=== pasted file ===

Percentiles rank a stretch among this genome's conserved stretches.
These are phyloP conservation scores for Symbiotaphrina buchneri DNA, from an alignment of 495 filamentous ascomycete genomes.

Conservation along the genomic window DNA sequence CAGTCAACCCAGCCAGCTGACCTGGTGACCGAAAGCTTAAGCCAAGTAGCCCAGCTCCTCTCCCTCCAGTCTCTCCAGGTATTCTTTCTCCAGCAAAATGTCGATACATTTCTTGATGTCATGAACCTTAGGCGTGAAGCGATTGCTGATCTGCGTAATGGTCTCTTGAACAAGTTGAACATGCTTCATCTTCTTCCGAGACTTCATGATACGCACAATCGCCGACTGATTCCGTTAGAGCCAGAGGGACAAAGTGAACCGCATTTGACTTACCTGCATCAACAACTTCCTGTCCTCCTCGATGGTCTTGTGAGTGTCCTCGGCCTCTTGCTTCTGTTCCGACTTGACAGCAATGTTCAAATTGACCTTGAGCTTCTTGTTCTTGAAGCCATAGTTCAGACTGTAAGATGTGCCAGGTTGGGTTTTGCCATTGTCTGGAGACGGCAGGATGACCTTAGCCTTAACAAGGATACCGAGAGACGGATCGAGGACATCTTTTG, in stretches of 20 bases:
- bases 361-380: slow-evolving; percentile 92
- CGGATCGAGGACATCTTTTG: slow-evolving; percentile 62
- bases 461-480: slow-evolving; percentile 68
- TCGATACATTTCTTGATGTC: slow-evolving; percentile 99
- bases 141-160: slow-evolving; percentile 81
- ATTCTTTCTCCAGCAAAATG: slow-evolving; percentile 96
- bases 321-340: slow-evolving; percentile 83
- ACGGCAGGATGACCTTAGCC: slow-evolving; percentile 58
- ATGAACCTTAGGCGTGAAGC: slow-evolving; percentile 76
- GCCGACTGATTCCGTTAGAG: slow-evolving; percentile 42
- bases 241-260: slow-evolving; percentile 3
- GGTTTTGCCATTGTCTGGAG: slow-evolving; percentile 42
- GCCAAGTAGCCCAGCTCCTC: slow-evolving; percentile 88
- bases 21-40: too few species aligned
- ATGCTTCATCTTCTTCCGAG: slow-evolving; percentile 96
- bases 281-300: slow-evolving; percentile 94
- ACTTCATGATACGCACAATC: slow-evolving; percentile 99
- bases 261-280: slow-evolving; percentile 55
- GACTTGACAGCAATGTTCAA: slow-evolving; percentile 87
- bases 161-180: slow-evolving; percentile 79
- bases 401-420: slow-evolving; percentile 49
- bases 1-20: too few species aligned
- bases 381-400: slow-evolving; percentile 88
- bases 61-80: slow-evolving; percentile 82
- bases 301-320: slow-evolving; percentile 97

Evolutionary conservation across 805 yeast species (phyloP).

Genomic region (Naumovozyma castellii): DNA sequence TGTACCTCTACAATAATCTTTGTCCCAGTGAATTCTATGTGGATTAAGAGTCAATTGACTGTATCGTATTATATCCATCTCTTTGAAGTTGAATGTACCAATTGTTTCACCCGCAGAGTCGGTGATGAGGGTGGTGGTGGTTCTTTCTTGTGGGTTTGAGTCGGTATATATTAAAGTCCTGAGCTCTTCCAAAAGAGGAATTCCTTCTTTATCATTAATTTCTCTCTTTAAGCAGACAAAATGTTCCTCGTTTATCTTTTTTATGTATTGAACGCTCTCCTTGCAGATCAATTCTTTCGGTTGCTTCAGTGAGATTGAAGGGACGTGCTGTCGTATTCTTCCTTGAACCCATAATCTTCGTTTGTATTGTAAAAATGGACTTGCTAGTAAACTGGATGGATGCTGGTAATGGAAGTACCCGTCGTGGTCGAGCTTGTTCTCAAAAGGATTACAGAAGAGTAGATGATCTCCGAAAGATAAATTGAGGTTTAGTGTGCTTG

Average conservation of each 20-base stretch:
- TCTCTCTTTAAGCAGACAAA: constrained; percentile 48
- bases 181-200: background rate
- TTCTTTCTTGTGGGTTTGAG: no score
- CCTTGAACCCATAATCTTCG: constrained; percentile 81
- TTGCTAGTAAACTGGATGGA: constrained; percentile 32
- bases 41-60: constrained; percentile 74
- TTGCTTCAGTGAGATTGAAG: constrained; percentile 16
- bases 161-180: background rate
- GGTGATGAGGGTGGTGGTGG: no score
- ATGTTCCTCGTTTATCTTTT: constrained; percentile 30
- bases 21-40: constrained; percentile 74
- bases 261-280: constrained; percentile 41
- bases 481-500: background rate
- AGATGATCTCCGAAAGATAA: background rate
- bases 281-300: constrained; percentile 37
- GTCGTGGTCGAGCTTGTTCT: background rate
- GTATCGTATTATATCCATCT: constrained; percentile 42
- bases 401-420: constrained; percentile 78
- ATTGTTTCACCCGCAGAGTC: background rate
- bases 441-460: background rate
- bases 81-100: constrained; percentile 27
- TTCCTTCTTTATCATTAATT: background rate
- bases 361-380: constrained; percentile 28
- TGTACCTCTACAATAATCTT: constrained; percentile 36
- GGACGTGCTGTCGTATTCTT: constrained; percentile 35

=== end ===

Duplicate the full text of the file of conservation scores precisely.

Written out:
Percentiles rank a stretch among this genome's conserved stretches.
These are phyloP conservation scores for Symbiotaphrina buchneri DNA, from an alignment of 495 filamentous ascomycete genomes.

Conservation along the genomic window DNA sequence CAGTCAACCCAGCCAGCTGACCTGGTGACCGAAAGCTTAAGCCAAGTAGCCCAGCTCCTCTCCCTCCAGTCTCTCCAGGTATTCTTTCTCCAGCAAAATGTCGATACATTTCTTGATGTCATGAACCTTAGGCGTGAAGCGATTGCTGATCTGCGTAATGGTCTCTTGAACAAGTTGAACATGCTTCATCTTCTTCCGAGACTTCATGATACGCACAATCGCCGACTGATTCCGTTAGAGCCAGAGGGACAAAGTGAACCGCATTTGACTTACCTGCATCAACAACTTCCTGTCCTCCTCGATGGTCTTGTGAGTGTCCTCGGCCTCTTGCTTCTGTTCCGACTTGACAGCAATGTTCAAATTGACCTTGAGCTTCTTGTTCTTGAAGCCATAGTTCAGACTGTAAGATGTGCCAGGTTGGGTTTTGCCATTGTCTGGAGACGGCAGGATGACCTTAGCCTTAACAAGGATACCGAGAGACGGATCGAGGACATCTTTTG, in stretches of 20 bases:
- bases 361-380: slow-evolving; percentile 92
- CGGATCGAGGACATCTTTTG: slow-evolving; percentile 62
- bases 461-480: slow-evolving; percentile 68
- TCGATACATTTCTTGATGTC: slow-evolving; percentile 99
- bases 141-160: slow-evolving; percentile 81
- ATTCTTTCTCCAGCAAAATG: slow-evolving; percentile 96
- bases 321-340: slow-evolving; percentile 83
- ACGGCAGGATGACCTTAGCC: slow-evolving; percentile 58
- ATGAACCTTAGGCGTGAAGC: slow-evolving; percentile 76
- GCCGACTGATTCCGTTAGAG: slow-evolving; percentile 42
- bases 241-260: slow-evolving; percentile 3
- GGTTTTGCCATTGTCTGGAG: slow-evolving; percentile 42
- GCCAAGTAGCCCAGCTCCTC: slow-evolving; percentile 88
- bases 21-40: too few species aligned
- ATGCTTCATCTTCTTCCGAG: slow-evolving; percentile 96
- bases 281-300: slow-evolving; percentile 94
- ACTTCATGATACGCACAATC: slow-evolving; percentile 99
- bases 261-280: slow-evolving; percentile 55
- GACTTGACAGCAATGTTCAA: slow-evolving; percentile 87
- bases 161-180: slow-evolving; percentile 79
- bases 401-420: slow-evolving; percentile 49
- bases 1-20: too few species aligned
- bases 381-400: slow-evolving; percentile 88
- bases 61-80: slow-evolving; percentile 82
- bases 301-320: slow-evolving; percentile 97

Evolutionary conservation across 805 yeast species (phyloP).

Genomic region (Naumovozyma castellii): DNA sequence TGTACCTCTACAATAATCTTTGTCCCAGTGAATTCTATGTGGATTAAGAGTCAATTGACTGTATCGTATTATATCCATCTCTTTGAAGTTGAATGTACCAATTGTTTCACCCGCAGAGTCGGTGATGAGGGTGGTGGTGGTTCTTTCTTGTGGGTTTGAGTCGGTATATATTAAAGTCCTGAGCTCTTCCAAAAGAGGAATTCCTTCTTTATCATTAATTTCTCTCTTTAAGCAGACAAAATGTTCCTCGTTTATCTTTTTTATGTATTGAACGCTCTCCTTGCAGATCAATTCTTTCGGTTGCTTCAGTGAGATTGAAGGGACGTGCTGTCGTATTCTTCCTTGAACCCATAATCTTCGTTTGTATTGTAAAAATGGACTTGCTAGTAAACTGGATGGATGCTGGTAATGGAAGTACCCGTCGTGGTCGAGCTTGTTCTCAAAAGGATTACAGAAGAGTAGATGATCTCCGAAAGATAAATTGAGGTTTAGTGTGCTTG

Average conservation of each 20-base stretch:
- TCTCTCTTTAAGCAGACAAA: constrained; percentile 48
- bases 181-200: background rate
- TTCTTTCTTGTGGGTTTGAG: no score
- CCTTGAACCCATAATCTTCG: constrained; percentile 81
- TTGCTAGTAAACTGGATGGA: constrained; percentile 32
- bases 41-60: constrained; percentile 74
- TTGCTTCAGTGAGATTGAAG: constrained; percentile 16
- bases 161-180: background rate
- GGTGATGAGGGTGGTGGTGG: no score
- ATGTTCCTCGTTTATCTTTT: constrained; percentile 30
- bases 21-40: constrained; percentile 74
- bases 261-280: constrained; percentile 41
- bases 481-500: background rate
- AGATGATCTCCGAAAGATAA: background rate
- bases 281-300: constrained; percentile 37
- GTCGTGGTCGAGCTTGTTCT: background rate
- GTATCGTATTATATCCATCT: constrained; percentile 42
- bases 401-420: constrained; percentile 78
- ATTGTTTCACCCGCAGAGTC: background rate
- bases 441-460: background rate
- bases 81-100: constrained; percentile 27
- TTCCTTCTTTATCATTAATT: background rate
- bases 361-380: constrained; percentile 28
- TGTACCTCTACAATAATCTT: constrained; percentile 36
- GGACGTGCTGTCGTATTCTT: constrained; percentile 35